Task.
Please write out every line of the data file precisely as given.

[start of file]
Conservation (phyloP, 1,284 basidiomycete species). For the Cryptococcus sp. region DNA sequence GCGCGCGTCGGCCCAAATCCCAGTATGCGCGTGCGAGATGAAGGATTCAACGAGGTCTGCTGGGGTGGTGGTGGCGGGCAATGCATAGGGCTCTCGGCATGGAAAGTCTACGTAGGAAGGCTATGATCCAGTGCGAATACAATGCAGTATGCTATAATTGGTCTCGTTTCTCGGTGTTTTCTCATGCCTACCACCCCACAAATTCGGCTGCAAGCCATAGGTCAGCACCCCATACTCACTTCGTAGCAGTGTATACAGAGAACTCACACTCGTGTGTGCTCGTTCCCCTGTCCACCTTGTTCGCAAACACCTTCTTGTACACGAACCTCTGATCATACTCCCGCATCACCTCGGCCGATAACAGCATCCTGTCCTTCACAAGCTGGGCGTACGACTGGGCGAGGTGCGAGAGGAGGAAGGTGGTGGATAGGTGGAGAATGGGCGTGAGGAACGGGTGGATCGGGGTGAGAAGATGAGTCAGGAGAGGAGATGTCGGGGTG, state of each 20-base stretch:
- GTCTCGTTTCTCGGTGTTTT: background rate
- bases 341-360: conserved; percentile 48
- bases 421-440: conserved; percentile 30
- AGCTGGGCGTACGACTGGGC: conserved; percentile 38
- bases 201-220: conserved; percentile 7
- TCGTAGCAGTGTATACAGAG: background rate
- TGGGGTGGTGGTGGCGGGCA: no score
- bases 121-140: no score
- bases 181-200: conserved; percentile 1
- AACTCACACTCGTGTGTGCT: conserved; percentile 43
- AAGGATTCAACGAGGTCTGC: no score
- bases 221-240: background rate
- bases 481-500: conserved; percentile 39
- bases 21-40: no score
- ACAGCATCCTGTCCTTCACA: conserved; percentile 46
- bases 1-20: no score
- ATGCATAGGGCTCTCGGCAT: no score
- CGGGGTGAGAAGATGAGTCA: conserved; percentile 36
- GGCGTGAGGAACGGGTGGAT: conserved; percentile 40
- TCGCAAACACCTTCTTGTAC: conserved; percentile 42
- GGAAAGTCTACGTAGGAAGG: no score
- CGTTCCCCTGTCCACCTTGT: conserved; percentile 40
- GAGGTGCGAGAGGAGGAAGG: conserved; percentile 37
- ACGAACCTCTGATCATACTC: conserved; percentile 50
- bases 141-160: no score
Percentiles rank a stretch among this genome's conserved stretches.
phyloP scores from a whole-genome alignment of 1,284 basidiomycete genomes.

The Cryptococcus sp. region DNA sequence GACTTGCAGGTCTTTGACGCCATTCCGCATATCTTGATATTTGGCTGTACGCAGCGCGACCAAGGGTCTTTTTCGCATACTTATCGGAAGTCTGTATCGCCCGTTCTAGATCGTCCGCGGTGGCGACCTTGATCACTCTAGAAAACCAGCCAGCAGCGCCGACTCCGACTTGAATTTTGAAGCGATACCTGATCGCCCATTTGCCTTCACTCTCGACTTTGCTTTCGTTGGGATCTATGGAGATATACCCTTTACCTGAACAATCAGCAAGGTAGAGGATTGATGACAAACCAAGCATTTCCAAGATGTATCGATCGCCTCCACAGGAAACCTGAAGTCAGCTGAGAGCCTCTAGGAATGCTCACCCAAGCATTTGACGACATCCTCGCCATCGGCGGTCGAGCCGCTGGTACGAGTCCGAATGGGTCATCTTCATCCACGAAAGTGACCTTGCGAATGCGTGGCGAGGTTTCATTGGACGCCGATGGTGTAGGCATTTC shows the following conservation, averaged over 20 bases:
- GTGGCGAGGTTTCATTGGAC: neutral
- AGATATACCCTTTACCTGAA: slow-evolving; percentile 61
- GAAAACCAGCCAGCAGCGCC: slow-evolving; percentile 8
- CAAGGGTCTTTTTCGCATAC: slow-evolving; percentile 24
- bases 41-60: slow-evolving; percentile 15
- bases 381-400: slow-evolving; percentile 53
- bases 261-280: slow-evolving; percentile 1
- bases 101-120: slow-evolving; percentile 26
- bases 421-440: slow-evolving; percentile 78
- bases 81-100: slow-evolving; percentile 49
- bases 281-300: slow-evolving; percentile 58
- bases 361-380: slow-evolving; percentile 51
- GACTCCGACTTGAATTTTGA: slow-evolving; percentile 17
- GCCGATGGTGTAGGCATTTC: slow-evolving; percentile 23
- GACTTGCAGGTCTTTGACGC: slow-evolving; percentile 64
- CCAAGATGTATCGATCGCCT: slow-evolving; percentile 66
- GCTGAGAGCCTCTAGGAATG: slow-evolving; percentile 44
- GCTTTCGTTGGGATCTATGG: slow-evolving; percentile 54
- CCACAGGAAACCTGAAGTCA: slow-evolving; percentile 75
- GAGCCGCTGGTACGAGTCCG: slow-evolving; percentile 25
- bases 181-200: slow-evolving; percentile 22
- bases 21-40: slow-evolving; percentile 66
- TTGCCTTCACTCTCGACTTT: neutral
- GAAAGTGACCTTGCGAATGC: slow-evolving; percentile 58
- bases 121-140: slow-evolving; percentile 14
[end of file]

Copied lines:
Conservation (phyloP, 1,284 basidiomycete species). For the Cryptococcus sp. region DNA sequence GCGCGCGTCGGCCCAAATCCCAGTATGCGCGTGCGAGATGAAGGATTCAACGAGGTCTGCTGGGGTGGTGGTGGCGGGCAATGCATAGGGCTCTCGGCATGGAAAGTCTACGTAGGAAGGCTATGATCCAGTGCGAATACAATGCAGTATGCTATAATTGGTCTCGTTTCTCGGTGTTTTCTCATGCCTACCACCCCACAAATTCGGCTGCAAGCCATAGGTCAGCACCCCATACTCACTTCGTAGCAGTGTATACAGAGAACTCACACTCGTGTGTGCTCGTTCCCCTGTCCACCTTGTTCGCAAACACCTTCTTGTACACGAACCTCTGATCATACTCCCGCATCACCTCGGCCGATAACAGCATCCTGTCCTTCACAAGCTGGGCGTACGACTGGGCGAGGTGCGAGAGGAGGAAGGTGGTGGATAGGTGGAGAATGGGCGTGAGGAACGGGTGGATCGGGGTGAGAAGATGAGTCAGGAGAGGAGATGTCGGGGTG, state of each 20-base stretch:
- GTCTCGTTTCTCGGTGTTTT: background rate
- bases 341-360: conserved; percentile 48
- bases 421-440: conserved; percentile 30
- AGCTGGGCGTACGACTGGGC: conserved; percentile 38
- bases 201-220: conserved; percentile 7
- TCGTAGCAGTGTATACAGAG: background rate
- TGGGGTGGTGGTGGCGGGCA: no score
- bases 121-140: no score
- bases 181-200: conserved; percentile 1
- AACTCACACTCGTGTGTGCT: conserved; percentile 43
- AAGGATTCAACGAGGTCTGC: no score
- bases 221-240: background rate
- bases 481-500: conserved; percentile 39
- bases 21-40: no score
- ACAGCATCCTGTCCTTCACA: conserved; percentile 46
- bases 1-20: no score
- ATGCATAGGGCTCTCGGCAT: no score
- CGGGGTGAGAAGATGAGTCA: conserved; percentile 36
- GGCGTGAGGAACGGGTGGAT: conserved; percentile 40
- TCGCAAACACCTTCTTGTAC: conserved; percentile 42
- GGAAAGTCTACGTAGGAAGG: no score
- CGTTCCCCTGTCCACCTTGT: conserved; percentile 40
- GAGGTGCGAGAGGAGGAAGG: conserved; percentile 37
- ACGAACCTCTGATCATACTC: conserved; percentile 50
- bases 141-160: no score
Percentiles rank a stretch among this genome's conserved stretches.
phyloP scores from a whole-genome alignment of 1,284 basidiomycete genomes.

The Cryptococcus sp. region DNA sequence GACTTGCAGGTCTTTGACGCCATTCCGCATATCTTGATATTTGGCTGTACGCAGCGCGACCAAGGGTCTTTTTCGCATACTTATCGGAAGTCTGTATCGCCCGTTCTAGATCGTCCGCGGTGGCGACCTTGATCACTCTAGAAAACCAGCCAGCAGCGCCGACTCCGACTTGAATTTTGAAGCGATACCTGATCGCCCATTTGCCTTCACTCTCGACTTTGCTTTCGTTGGGATCTATGGAGATATACCCTTTACCTGAACAATCAGCAAGGTAGAGGATTGATGACAAACCAAGCATTTCCAAGATGTATCGATCGCCTCCACAGGAAACCTGAAGTCAGCTGAGAGCCTCTAGGAATGCTCACCCAAGCATTTGACGACATCCTCGCCATCGGCGGTCGAGCCGCTGGTACGAGTCCGAATGGGTCATCTTCATCCACGAAAGTGACCTTGCGAATGCGTGGCGAGGTTTCATTGGACGCCGATGGTGTAGGCATTTC shows the following conservation, averaged over 20 bases:
- GTGGCGAGGTTTCATTGGAC: neutral
- AGATATACCCTTTACCTGAA: slow-evolving; percentile 61
- GAAAACCAGCCAGCAGCGCC: slow-evolving; percentile 8
- CAAGGGTCTTTTTCGCATAC: slow-evolving; percentile 24
- bases 41-60: slow-evolving; percentile 15
- bases 381-400: slow-evolving; percentile 53
- bases 261-280: slow-evolving; percentile 1
- bases 101-120: slow-evolving; percentile 26
- bases 421-440: slow-evolving; percentile 78
- bases 81-100: slow-evolving; percentile 49
- bases 281-300: slow-evolving; percentile 58
- bases 361-380: slow-evolving; percentile 51
- GACTCCGACTTGAATTTTGA: slow-evolving; percentile 17
- GCCGATGGTGTAGGCATTTC: slow-evolving; percentile 23
- GACTTGCAGGTCTTTGACGC: slow-evolving; percentile 64
- CCAAGATGTATCGATCGCCT: slow-evolving; percentile 66
- GCTGAGAGCCTCTAGGAATG: slow-evolving; percentile 44
- GCTTTCGTTGGGATCTATGG: slow-evolving; percentile 54
- CCACAGGAAACCTGAAGTCA: slow-evolving; percentile 75
- GAGCCGCTGGTACGAGTCCG: slow-evolving; percentile 25
- bases 181-200: slow-evolving; percentile 22
- bases 21-40: slow-evolving; percentile 66
- TTGCCTTCACTCTCGACTTT: neutral
- GAAAGTGACCTTGCGAATGC: slow-evolving; percentile 58
- bases 121-140: slow-evolving; percentile 14